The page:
To further investigate the osteoinductive potential of nHA-coated BCP ceramics, we seeded MSCs on BCP and nHA-coated BCP scaffolds and compared cell adhesion, proliferation, and ALP activity on these two scaffold types. After 1 day in culture, MSCs had attached and stretched, exhibiting normal cell morphology on both scaffold types. However, on the nHA-coated BCP scaffolds, MSCs stretched more obviously than on the BCP scaffolds. MSC spreading and development of cytoplasmic extensions indicated good attachment and viability of MSCs on both materials. MSCs greatly proliferated from day 1 to 14 in culture, increasing in number by 5.7-fold on the BCP scaffolds and 7.6-fold on the nHA-coated BCP scaffolds, and the number of living cells on the nHA-coated BCP scaffolds was greater than that on the BCP scaffolds. Furthermore, MTT assay results showed that cell viability on the nHA-coated BCP scaffolds was higher than on the BCP scaffolds. Therefore, although both scaffolds can support the adhesion and proliferation of MSCs over time in culture, the nHA-coated BCP scaffolds supported better MSC proliferation, indicating that the nHA coating on the BCP scaffold surface can promote MSC adhesion, proliferation, and viability, consistent with previous studies that examined bone-related cell behavior on nHA [17–21, 35]. For example, Zandi et al.  reported that coating of HA/gelatin scaffolds with nHA enabled better MSC attachment and proliferation in comparison with noncoated scaffolds. Chen et al.  reported that after a nHA layer was coated onto a roughened titanium surface, the proliferation of MSCs was higher than on the corresponding noncoated titanium surfaces. A novel composite coupling nHA and poly [4-methacryloyloxyethyl trimellitate anhydride (4-META)]-grafted silk fibroin (SF) described by Korematsu  could improve L-929 cell adhesion and bioactivity compared to the original SF due to a coating of sintered nHA on 4-META -grafted SF.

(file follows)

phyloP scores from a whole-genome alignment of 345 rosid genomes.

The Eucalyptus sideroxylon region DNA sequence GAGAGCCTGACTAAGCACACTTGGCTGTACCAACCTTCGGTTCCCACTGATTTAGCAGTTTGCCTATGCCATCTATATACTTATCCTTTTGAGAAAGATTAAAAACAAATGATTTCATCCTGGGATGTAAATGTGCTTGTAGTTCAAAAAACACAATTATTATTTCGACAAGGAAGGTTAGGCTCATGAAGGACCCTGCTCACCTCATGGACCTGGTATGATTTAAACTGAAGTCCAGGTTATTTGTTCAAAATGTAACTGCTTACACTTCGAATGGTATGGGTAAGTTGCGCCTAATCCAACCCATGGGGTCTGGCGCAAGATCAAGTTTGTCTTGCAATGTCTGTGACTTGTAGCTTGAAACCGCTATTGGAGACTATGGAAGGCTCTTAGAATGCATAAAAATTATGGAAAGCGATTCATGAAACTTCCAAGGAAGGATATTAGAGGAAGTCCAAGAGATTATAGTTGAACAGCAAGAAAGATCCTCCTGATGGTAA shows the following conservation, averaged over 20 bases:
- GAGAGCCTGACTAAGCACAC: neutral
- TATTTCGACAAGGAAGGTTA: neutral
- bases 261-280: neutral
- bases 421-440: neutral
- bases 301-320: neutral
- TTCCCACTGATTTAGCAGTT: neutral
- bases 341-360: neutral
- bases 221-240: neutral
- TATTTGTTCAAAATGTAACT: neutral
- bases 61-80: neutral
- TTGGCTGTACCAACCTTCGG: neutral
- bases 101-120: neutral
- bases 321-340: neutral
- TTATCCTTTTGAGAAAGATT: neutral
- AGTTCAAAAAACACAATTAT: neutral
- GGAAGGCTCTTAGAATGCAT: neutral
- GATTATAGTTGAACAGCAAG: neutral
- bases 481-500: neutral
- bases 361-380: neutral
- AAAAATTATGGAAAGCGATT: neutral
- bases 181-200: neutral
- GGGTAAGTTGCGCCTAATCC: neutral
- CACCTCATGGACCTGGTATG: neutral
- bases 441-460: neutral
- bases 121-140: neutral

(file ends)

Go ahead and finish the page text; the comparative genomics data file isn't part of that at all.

In addition, the osteogenic markers ALP, Coll I, and OC were expressed by MSCs cultured on the BCP and nHA-coated BCP scaffolds, but MSCs on the nHA-coated BCP scaffolds produced more ALP, Coll I, and OC than MSCs on the BCP scaffolds. Based on these data, it seems that the high numbers of attached MSCs, as well as their osteogenic differentiation on nHA-coated BCP scaffolds, were the result of the surface properties introduced by nHA to the scaffold material’s surface. A possible mechanism responsible for these effects on MSC proliferation and osteogenic differentiation may be the small scale of the scaffold surface nanostructure, which enhanced interfacial adhesion of cells to nHA. The nanoscale surface structure gives the BCP much greater surface area and reactivity, which in turn enhances the scaffold’s ability to guide cell mitogenic behavior [19, 20, 36, 37].